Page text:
If you’ve been exposed to the Daily Office of Morning and Evening Prayer, whether through our Daily Office Booklets or otherwise, you’ve probably noticed that there are different readings of Scripture each time – usually one from the Psalms, one from the Old Testament, and one from the New Testament.

I don’t know about you, but the first time(s) I attended Morning or Evening Prayer, I wondered how you were supposed to figure out which Scripture passages to read on any given day.

The answer, as you might guess from the title of this post, is: you use the Daily Office Lectionary!

Lectionary? What’s a Lectionary?

When you hear “lectionary,” don’t get intimidated. It’s just a Bible reading plan.

A lectionary simply tells you which passages of Scripture to read on a certain day.

The Sunday/Eucharistic Lectionary vs. The Daily Office Lectionary

The main difference between these two lectionaries has to do with what kind of service they are used for. As you might expect:

  • The Sunday/Eucharistic Lectionary is used for Sunday services of Holy Communion, as well as for Holy Communion on other special days throughout the Church Year.
  • The Daily Office Lectionary is used for the Daily Office services of Morning and Evening Prayer.

(If you want to know more about Holy Communion, read my Rookie Anglican guide to Holy Communion here.

If you want to learn more about the Church Year, read my Rookie Anglican guide to the Christian Calendar here.)

How did we get to this point of using two different lectionaries simultaneously?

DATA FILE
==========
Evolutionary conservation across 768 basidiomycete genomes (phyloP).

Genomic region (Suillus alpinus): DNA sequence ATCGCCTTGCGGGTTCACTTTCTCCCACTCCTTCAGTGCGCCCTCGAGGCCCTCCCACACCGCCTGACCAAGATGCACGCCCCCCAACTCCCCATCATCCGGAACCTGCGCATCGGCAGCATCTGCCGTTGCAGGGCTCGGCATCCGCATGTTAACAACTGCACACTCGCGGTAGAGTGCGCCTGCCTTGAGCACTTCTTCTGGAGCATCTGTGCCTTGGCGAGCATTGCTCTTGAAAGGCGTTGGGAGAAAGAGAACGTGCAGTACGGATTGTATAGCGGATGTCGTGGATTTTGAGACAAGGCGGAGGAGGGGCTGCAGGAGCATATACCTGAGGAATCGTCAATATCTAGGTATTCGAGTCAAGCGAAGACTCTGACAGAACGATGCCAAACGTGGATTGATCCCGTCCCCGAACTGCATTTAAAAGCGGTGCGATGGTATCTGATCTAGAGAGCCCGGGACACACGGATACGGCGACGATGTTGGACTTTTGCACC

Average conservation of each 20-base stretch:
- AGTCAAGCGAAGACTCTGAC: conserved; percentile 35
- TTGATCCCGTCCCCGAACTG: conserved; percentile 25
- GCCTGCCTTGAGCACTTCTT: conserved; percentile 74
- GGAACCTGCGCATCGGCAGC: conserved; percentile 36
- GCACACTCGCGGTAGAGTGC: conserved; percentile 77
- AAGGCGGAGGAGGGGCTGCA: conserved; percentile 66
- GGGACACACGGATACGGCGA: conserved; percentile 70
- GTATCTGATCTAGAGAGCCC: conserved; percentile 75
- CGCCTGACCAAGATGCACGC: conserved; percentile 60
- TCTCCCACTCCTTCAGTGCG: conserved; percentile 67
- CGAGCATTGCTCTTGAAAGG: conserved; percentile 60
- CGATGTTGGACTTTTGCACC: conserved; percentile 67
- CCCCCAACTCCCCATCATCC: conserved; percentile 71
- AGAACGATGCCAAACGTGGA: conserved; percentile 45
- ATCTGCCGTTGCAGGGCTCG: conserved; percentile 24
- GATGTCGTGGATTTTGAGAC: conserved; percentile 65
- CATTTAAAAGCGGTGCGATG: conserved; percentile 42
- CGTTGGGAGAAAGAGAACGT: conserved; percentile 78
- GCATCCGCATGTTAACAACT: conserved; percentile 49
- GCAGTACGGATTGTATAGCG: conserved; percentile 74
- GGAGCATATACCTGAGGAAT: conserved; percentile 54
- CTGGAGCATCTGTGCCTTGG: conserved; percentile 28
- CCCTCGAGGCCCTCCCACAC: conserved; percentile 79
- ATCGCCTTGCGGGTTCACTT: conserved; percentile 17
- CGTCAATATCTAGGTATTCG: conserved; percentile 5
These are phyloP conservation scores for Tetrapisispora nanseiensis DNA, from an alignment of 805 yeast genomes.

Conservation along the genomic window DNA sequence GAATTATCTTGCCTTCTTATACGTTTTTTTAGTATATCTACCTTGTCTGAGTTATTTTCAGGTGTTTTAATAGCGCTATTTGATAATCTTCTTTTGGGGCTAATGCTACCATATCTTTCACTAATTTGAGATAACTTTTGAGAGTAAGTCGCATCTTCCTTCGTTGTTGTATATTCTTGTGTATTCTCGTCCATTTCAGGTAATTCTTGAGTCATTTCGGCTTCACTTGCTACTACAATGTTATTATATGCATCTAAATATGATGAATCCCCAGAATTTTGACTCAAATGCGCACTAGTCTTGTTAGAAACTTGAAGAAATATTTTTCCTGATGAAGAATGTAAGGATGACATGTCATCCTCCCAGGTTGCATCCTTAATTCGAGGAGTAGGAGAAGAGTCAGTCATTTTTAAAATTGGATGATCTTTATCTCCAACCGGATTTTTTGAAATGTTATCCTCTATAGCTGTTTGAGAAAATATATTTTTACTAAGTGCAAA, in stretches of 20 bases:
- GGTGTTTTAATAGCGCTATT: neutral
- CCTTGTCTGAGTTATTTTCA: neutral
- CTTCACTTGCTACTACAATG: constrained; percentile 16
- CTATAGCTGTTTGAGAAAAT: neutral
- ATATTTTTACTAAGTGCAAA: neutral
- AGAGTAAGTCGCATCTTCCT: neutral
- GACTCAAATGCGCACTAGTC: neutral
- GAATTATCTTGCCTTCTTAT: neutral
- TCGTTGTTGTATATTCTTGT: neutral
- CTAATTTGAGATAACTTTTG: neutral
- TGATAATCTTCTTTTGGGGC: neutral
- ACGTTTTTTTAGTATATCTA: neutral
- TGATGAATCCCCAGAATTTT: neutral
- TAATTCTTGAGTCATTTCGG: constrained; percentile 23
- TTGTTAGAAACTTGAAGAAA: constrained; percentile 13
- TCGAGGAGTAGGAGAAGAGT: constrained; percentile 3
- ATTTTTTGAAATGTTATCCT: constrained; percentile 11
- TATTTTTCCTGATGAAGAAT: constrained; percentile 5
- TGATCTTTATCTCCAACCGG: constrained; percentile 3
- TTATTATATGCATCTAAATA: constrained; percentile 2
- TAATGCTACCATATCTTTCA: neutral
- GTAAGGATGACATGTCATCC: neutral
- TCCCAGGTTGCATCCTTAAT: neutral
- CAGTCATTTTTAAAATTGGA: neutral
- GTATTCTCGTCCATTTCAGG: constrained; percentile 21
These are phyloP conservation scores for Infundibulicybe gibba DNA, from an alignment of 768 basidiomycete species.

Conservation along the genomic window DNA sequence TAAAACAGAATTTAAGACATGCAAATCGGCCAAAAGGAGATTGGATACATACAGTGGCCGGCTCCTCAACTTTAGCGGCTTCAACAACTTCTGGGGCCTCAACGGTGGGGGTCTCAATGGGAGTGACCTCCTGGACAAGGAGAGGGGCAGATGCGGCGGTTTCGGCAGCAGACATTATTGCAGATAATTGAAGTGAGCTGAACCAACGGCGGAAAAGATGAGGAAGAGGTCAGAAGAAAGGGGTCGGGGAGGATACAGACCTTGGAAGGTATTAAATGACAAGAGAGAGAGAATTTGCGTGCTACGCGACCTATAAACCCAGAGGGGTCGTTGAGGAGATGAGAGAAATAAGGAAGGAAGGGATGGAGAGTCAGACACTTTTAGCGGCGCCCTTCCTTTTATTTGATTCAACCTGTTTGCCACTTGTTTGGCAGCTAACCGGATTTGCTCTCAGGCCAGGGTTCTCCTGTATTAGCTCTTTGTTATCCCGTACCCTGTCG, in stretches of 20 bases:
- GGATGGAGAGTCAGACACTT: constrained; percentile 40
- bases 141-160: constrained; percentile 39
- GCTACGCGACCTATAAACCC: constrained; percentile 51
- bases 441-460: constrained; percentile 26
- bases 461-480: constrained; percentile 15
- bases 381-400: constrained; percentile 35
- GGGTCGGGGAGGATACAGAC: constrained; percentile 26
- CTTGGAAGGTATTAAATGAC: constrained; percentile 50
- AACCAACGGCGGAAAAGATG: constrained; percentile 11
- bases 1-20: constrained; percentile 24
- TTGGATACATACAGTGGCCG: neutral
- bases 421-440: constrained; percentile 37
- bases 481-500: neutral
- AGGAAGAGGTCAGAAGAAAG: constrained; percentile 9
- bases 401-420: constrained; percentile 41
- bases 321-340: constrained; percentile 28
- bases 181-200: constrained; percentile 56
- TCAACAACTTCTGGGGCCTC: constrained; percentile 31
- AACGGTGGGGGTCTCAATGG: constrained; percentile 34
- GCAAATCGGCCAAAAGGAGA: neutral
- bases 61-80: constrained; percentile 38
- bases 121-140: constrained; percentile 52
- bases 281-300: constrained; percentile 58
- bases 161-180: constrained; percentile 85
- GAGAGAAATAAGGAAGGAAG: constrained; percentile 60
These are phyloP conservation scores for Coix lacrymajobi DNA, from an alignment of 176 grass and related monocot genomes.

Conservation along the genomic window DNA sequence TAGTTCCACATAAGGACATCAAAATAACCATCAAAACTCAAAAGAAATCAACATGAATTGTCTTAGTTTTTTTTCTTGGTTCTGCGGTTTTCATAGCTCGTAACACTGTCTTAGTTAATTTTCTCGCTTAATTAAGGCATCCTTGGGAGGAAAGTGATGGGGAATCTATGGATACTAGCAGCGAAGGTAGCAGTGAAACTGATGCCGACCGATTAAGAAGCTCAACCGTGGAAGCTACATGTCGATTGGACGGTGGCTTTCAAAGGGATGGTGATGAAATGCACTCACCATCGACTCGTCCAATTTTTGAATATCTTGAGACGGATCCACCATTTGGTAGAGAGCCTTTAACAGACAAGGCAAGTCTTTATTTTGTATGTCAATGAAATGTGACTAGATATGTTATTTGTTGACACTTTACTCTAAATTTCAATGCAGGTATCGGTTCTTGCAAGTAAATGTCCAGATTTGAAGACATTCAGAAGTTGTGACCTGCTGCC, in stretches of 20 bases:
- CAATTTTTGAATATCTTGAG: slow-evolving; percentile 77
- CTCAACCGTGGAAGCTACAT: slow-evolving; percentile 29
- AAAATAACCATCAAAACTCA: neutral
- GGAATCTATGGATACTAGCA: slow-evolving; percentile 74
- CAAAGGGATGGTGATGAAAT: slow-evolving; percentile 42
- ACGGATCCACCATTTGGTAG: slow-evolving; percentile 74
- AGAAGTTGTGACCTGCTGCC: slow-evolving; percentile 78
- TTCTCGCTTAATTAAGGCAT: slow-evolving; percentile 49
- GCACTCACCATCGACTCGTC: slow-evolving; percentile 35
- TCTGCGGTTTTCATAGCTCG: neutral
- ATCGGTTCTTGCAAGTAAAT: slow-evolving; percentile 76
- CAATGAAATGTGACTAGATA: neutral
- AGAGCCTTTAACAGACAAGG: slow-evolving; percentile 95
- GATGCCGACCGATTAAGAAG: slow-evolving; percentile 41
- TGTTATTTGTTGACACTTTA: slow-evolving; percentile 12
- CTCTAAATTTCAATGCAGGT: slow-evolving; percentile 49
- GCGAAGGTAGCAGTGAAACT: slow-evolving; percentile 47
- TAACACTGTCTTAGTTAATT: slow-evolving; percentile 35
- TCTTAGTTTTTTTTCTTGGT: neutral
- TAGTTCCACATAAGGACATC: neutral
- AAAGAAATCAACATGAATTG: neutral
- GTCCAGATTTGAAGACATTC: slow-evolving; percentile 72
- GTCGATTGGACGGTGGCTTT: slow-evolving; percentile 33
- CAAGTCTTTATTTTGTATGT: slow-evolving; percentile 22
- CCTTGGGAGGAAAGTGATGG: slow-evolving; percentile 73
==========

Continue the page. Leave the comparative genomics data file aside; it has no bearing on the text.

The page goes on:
Excellent question. I did some digging, and here’s what Colin Buchanan has to say (in his Historical Dictionary of Anglicanism, 2nd ed. [affiliate link]):

On behalf of the Church of England, Thomas Cranmer was determined that the church read through whole books of the Bible in sequence, and from the 1549 Book of Common Prayer onward, he provided at Morning and Evening Prayer for this to be done on a daily basis through the calendar year, without distinction of Sundays (pp. 374-75).

So much for the Daily Office Lectionary. What about the Sunday/Eucharistic one?

For communion, he [Cranmer] retained the somewhat arbitrary and excerptive pre-Reformation pattern of unconnected Epistle and Gospel readings. In the 20th century, lectionaries were produced that distinguished between Sunday courses of readings and midweek ones and, by relating to the church year rather than the civil year, enabled high seasons to be properly celebrated (p. 375).

There you go. So, we’ve got one lectionary (the Daily Office Lectionary) to use throughout the week at Morning and Evening prayer, as well as another lectionary (the Sunday/Eucharist Lectionary) to use during celebrations of Holy Communion.

For now, I’m going to focus on the Daily Office Lectionary. It has enough complexities of its own, and we’ll cover the Sunday Lectionary in another post.

What’s the difference between the Revised Common Lectionary, the Daily Office Lectionary in the 1979 BCP, and the ACNA Daily Office Lectionary?

In a nutshell:

the Revised Common Lectionary is primarily a Sunday/Eucharist Lectionary, now used in the 1979 Book of Common Prayer for Sunday/Eucharist readings.

  • The RCL is a three-year cycle of Sunday readings, Years A, B, and C.